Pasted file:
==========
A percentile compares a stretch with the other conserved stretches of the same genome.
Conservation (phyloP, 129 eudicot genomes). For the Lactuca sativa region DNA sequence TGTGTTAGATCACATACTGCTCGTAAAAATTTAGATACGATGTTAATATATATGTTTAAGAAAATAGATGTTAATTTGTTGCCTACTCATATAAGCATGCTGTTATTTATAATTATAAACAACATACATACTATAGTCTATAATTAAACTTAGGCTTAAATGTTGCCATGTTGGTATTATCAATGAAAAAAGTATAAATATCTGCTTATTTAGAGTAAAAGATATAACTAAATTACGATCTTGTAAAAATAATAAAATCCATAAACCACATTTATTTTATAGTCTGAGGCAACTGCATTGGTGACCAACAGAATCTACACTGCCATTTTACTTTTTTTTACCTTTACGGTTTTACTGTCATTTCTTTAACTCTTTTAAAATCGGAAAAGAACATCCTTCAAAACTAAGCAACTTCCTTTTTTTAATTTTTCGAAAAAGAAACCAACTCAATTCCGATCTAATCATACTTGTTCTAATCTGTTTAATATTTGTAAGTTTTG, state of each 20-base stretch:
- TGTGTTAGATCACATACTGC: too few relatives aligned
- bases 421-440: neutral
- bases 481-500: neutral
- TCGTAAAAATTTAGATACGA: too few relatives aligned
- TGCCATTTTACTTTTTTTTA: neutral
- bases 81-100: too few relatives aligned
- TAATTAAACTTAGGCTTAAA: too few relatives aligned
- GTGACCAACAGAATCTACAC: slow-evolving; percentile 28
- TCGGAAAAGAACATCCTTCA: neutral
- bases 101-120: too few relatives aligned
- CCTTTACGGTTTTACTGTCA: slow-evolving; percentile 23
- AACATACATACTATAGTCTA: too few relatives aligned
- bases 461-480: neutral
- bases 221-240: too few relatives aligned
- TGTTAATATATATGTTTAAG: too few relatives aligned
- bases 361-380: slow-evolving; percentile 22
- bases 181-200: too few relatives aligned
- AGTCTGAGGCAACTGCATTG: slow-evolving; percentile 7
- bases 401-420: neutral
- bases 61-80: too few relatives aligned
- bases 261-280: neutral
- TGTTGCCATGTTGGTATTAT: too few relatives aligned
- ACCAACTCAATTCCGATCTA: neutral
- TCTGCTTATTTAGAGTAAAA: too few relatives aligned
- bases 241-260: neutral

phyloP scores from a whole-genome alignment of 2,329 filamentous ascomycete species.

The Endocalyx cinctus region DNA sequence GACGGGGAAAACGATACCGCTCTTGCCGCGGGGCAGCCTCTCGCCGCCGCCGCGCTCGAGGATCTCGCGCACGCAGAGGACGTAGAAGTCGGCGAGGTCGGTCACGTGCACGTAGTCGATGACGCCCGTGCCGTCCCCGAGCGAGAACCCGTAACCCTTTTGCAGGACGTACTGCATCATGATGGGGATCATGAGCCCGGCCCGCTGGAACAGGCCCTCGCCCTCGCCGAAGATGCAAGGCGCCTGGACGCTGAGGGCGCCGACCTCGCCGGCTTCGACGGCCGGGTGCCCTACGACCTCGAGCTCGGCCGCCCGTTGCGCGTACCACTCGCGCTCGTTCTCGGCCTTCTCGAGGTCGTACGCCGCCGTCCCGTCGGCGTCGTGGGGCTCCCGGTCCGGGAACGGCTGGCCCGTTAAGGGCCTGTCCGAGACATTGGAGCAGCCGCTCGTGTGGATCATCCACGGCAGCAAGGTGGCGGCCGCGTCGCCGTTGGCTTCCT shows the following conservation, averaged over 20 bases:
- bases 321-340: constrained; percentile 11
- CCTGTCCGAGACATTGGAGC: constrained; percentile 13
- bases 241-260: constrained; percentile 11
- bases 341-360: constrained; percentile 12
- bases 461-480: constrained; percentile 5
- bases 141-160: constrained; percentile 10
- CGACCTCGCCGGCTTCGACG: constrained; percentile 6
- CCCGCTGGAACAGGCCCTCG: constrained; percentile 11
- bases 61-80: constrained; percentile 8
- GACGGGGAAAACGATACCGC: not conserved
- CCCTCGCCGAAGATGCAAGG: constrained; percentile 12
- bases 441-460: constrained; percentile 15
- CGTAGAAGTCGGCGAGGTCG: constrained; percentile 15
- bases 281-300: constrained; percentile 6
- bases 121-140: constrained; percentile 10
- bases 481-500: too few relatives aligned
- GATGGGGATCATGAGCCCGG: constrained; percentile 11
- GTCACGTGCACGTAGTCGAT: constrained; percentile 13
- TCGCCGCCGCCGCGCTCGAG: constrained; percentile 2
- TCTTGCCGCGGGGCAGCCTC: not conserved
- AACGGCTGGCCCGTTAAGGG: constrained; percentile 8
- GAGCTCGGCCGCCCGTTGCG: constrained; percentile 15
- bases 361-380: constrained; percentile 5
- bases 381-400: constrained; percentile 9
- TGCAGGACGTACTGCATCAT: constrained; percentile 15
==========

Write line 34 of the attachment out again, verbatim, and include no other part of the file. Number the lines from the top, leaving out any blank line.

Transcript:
- bases 461-480: constrained; percentile 5